Wikipedia and the typology of online tribal governance

There is a really good review of Mathieu O’Neill’s Cyberchiefs book. We covered that important book before, but are here excerpting the interesting typology of governance used by the author. This is followed by a summary of the case study on Wikipedia where this framework is applied.

From the review:

“The flowering of freedom is indeed an important part of the Internet’s impact, but this emphasis on freedom obscures the ways that traditional forms of power, privilege and domination carry over to the online world. Early students of online sociology described the web as inherently anti-authoritarian (primarily because of its technical structure, an open network). O’Neil shows that concepts of authority and power developed by social theorists can apply to both the web in general and to specific online tribes—a term he uses to indicate that the social and political structures of online communities are largely independent of nation-states.

Adapting Max Weber’s tripartite classification of authority, O’Neil identifies three forms of authority that structure the social environment of online tribes:

Hacker-charisma authority is deference given to leaders who put their extraordinary talents to work for the communities they lead.

Index-charisma authority comes from having many connections and being well-known.

Sovereign authority consists of rules and laws; individuals may wield sovereign authority, but ultimately authority of this type inheres in the community-accepted rules themselves.

1. Hacker-charisma authority – a form of charismatic authority rooted in respect for broadly-construed “hacking” ability—the special talents and skills that are relevant to the goals of a particular tribe. The canonical example of this type of authority is project leadership in free software development communities, where those with acknowledged coding ability and an intimate understanding of a particular software system are deferred to by other programmers. In Wikipedia, hacker-charisma authority is the un-codified respect given to editors who are good at what they do (whether article writing, copy-editing, identifying sockpuppets, scripting, or some other task).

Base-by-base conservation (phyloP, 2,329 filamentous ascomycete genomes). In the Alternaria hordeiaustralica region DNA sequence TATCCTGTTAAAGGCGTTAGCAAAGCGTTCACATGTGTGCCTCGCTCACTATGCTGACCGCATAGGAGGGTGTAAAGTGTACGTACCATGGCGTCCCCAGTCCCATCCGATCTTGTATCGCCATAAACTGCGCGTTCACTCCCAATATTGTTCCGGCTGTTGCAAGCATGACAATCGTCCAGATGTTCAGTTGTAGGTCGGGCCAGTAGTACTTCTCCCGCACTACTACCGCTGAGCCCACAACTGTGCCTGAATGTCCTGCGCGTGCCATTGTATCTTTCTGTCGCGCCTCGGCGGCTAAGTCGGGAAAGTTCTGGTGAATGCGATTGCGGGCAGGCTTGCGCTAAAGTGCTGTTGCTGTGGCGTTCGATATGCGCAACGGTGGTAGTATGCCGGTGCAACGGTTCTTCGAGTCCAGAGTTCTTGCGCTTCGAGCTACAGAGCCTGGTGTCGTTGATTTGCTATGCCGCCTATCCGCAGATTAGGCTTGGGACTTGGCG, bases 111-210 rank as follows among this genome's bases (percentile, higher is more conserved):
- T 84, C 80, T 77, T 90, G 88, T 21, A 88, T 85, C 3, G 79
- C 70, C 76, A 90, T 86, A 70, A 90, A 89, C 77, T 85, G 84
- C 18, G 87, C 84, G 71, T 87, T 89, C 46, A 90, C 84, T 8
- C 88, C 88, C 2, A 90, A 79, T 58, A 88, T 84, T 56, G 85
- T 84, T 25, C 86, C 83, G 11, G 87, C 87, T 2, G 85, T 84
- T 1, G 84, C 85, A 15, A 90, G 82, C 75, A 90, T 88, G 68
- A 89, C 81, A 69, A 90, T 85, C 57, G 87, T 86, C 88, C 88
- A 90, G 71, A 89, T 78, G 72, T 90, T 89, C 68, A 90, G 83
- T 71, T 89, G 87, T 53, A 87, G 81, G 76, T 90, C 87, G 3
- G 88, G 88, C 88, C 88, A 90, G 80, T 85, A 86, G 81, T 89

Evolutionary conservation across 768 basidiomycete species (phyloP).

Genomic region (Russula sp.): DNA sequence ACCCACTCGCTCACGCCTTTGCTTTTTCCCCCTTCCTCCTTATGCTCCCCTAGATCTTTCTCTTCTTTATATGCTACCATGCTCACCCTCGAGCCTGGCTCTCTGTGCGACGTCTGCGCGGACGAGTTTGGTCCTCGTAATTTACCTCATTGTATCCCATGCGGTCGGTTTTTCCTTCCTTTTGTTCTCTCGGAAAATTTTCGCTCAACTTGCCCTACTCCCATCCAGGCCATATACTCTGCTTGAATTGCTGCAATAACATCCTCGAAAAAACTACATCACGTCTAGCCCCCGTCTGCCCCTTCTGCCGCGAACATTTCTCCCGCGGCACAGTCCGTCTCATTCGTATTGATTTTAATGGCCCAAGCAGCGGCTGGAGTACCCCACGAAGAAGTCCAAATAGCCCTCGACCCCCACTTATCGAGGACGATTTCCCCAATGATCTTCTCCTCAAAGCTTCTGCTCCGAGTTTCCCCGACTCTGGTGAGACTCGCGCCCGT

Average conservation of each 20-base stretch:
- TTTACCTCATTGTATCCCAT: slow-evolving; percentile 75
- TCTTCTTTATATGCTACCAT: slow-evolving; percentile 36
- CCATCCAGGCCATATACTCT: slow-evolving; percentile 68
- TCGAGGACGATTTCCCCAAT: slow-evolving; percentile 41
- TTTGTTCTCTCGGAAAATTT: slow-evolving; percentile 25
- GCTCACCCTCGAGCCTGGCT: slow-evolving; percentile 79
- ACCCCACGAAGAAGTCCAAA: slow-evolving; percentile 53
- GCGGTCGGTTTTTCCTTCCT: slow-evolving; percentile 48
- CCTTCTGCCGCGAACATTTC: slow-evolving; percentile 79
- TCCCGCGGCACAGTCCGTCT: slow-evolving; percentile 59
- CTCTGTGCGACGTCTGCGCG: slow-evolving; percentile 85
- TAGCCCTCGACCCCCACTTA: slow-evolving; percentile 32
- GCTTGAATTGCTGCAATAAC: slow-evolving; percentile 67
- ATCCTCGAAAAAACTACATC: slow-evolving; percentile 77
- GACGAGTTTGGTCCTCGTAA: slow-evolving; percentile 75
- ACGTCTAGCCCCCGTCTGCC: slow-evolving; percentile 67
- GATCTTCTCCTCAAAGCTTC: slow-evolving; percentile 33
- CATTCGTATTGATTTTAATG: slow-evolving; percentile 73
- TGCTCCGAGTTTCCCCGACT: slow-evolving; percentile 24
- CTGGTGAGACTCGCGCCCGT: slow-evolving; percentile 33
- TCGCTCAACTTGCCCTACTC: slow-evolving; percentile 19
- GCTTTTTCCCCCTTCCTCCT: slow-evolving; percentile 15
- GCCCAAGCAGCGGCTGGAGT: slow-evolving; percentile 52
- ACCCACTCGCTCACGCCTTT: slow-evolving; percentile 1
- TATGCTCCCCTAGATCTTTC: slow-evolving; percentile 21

2. Index-charisma authority – another form of charismatic authority, based on concepts from network theory such as centrality and preferential attachment. In a social network, having links to many others and/or very important others is itself a type of authority, in the form of a large audience; just as highly linked sites are the top results in search engines and thus attract more links, well-connected members of online tribes (especially early adopters) have index-charisma authority from being well-known. This is most obvious in Wikipedia in terms of the rising standards of adminship (which means it was much easier for early editors to become administrators), but it works in subtler ways as well—as when, upon joining large discussions, we look first to familiar and respected users.

3. Sovereign authority – the analog of Weber’s rational authority, which is based on norms, rules and laws (including, in the online context, laws programmed into the system). On Wikipedia, sovereign authority is invoked whenever editors use guidelines and policy to justify their actions or point out violations. The various classes of privileged editors—rollbackers, administrators, bureaucrats, etc.—embody sovereign authority, and are expected to act as enforcers of the community-created rules rather than powers unto themselves.

In addition to these forms of potentially legitimate authority, O’Neil shows that vestiges of power, privilege and symbolic violence from the broader culture, what he terms archaic force, have a dramatic impact on the web’s social landscape. For example, in principle blogging is a way for anyone—no matter how qualified or unqualified, powerful or marginal—to reach a wide audience and make him or herself heard. But in practice the “A-list” bloggers that do reach large audiences are overwhelmingly social elites; “they are not only white, male and middle-class,” writes O’Neil, “they are also highly educated, placing them effectively higher on the social ladder than the ‘elite’ mainstream journalists whose power they are supposed to be contesting.”

This type of pattern—those with the training and free time afforded by social privilege rise to the top—is also apparent in free software communities and on Wikipedia and other seemingly egalitarian online knowledge projects. O’Neil sees at work here “the heart of social domination [which is] making the socially constructed appear natural.”